Intel and the Floating-Point Standard Case Study
Updating One of the Industry’s Most Successful Standards
The Technology Vision for the Floating-Point Standard
Most people today would never expect different answers to the same mathematical calculation performed on different microprocessors. But before 1985, it happened all the time. That is because there was no standard for floating-point numbers—the way computers handle real numbers.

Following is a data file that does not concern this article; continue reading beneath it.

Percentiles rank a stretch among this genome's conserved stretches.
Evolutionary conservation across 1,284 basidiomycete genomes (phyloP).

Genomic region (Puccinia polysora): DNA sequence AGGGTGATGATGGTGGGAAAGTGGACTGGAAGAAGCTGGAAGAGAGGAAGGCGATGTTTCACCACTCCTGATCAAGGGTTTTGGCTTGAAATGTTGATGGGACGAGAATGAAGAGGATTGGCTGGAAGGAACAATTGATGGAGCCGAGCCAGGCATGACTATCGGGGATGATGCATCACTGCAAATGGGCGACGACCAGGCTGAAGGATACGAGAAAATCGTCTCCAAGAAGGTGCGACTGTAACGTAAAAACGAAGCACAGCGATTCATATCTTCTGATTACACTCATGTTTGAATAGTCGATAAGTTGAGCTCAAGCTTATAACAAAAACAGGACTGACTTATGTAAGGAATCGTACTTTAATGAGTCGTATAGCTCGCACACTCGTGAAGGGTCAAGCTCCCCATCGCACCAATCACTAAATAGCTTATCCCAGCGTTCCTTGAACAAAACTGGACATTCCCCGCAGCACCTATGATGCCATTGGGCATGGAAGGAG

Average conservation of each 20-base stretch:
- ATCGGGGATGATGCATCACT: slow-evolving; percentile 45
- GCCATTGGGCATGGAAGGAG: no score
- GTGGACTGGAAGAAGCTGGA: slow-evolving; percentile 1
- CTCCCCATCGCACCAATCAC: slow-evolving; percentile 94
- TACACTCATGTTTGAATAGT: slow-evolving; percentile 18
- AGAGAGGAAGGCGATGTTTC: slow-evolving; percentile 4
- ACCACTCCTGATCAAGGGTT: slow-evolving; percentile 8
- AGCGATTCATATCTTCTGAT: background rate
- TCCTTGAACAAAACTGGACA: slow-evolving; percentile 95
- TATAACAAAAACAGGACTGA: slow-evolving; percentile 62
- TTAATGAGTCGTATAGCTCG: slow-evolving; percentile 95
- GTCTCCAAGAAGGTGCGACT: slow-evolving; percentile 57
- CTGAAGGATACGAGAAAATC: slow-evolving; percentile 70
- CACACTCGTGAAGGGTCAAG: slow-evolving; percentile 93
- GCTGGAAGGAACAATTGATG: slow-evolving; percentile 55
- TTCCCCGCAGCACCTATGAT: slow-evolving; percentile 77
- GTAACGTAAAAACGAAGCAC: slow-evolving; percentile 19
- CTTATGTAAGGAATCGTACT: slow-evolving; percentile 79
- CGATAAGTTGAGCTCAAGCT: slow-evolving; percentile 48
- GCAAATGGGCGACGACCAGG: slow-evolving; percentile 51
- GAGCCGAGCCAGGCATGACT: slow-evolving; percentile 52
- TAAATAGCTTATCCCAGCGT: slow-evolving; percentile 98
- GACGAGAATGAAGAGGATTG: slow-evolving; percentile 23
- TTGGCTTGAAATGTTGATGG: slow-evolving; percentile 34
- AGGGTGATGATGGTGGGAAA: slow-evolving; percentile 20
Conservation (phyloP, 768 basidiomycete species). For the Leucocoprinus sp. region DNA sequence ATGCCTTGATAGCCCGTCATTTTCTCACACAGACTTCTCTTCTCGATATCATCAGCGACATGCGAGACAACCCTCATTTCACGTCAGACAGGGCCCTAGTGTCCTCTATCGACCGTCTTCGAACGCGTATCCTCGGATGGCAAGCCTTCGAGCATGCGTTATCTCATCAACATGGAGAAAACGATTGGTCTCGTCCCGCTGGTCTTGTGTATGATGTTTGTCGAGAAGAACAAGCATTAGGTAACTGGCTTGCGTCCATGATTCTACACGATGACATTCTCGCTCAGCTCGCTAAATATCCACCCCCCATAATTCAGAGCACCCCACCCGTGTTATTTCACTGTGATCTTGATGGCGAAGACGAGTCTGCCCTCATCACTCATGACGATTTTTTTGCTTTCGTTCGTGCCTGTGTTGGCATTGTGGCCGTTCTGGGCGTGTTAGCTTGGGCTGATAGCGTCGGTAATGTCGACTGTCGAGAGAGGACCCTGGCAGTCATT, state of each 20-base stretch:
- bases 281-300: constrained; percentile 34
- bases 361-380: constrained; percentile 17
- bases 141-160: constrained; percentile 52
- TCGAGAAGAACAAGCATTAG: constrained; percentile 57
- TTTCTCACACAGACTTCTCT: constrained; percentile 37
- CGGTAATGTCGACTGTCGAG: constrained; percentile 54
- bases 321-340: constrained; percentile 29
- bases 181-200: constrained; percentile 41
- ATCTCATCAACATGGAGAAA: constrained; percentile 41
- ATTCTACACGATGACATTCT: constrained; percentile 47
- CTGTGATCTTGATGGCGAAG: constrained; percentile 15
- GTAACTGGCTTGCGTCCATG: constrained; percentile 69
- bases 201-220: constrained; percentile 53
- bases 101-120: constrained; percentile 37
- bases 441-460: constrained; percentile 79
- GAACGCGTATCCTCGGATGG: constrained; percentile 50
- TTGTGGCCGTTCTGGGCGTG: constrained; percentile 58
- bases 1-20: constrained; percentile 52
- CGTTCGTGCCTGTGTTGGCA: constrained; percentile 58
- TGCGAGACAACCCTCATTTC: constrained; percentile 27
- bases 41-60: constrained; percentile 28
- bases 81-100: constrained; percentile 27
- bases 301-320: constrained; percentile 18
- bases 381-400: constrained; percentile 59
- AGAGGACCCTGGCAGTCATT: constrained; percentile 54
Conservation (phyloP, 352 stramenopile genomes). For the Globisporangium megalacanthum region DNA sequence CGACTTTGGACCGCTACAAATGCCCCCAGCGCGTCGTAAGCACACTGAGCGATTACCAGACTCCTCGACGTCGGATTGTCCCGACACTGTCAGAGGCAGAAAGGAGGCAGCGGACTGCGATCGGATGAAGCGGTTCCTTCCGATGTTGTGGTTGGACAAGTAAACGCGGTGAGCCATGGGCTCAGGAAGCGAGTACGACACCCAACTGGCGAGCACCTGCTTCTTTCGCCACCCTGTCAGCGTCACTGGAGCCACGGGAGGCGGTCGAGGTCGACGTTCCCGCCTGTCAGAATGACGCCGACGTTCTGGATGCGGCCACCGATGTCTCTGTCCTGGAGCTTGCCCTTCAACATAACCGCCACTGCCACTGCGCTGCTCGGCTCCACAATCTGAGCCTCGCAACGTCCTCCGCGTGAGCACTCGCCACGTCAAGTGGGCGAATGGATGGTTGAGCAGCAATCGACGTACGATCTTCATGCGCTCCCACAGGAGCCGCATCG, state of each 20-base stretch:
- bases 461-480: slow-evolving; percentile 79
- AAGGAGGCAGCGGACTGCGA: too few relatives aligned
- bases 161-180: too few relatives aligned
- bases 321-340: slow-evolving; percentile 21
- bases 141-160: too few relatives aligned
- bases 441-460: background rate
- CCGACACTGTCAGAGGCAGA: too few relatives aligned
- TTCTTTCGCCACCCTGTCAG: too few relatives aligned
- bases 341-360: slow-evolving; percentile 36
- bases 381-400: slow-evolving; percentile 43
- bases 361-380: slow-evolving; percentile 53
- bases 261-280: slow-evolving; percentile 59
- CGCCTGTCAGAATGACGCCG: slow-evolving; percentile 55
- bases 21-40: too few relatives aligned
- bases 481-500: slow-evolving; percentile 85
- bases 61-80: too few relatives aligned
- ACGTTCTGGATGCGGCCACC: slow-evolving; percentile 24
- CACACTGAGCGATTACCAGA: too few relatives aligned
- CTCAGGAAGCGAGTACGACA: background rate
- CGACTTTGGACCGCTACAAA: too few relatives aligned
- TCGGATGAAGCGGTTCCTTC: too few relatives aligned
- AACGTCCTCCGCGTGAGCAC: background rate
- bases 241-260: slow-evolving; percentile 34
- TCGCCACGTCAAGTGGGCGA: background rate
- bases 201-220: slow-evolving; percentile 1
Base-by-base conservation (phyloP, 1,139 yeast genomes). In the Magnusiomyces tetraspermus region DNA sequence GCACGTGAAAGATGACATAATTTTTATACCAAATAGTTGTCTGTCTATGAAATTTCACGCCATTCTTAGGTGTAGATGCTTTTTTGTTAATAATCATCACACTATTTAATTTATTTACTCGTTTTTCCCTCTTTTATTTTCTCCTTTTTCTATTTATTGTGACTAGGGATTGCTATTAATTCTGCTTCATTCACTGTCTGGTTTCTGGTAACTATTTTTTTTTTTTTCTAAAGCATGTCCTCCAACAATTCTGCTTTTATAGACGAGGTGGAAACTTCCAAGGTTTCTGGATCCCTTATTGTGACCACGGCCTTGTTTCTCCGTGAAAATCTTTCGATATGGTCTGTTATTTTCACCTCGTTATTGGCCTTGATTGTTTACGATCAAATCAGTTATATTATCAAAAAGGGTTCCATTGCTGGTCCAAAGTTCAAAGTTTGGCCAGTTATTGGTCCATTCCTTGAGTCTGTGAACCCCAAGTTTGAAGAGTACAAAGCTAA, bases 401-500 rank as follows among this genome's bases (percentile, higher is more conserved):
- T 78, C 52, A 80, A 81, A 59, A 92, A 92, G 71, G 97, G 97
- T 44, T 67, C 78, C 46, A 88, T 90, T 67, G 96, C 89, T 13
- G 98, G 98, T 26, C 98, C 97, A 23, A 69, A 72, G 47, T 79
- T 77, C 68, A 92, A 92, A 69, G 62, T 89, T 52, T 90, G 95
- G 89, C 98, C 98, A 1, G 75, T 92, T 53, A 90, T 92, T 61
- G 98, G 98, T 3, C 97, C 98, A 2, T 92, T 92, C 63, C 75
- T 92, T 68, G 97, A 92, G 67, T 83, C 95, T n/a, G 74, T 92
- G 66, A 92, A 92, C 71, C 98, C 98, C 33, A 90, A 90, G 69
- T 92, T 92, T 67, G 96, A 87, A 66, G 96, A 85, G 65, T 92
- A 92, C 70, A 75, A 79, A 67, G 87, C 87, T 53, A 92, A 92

IEEE Standard 754 for Binary Floating-Point Arithmetic changed all that by providing a set of specifications for computers to follow. Approved in 1985, this standard became vitally important nearly immediately—especially when one considers the type of things that happen when it is disregarded. According to Professor William Kahan, University of California at Berkeley, a classic case occurred in June 1996. A satellite lifting rocket named Ariane 5 turned cartwheels shortly after launch and scattered itself and a payload worth over half a billion dollars over a marsh in French Guiana. Kahan found the disaster could be blamed upon a programming language that disregarded the default exception handling specifications in IEEE 754. Upon launch, sensors reported acceleration so strong that it caused a conversion-to-integer overflow in software intended for recalibration of the rocket’s inertial guidance while on the launching pad.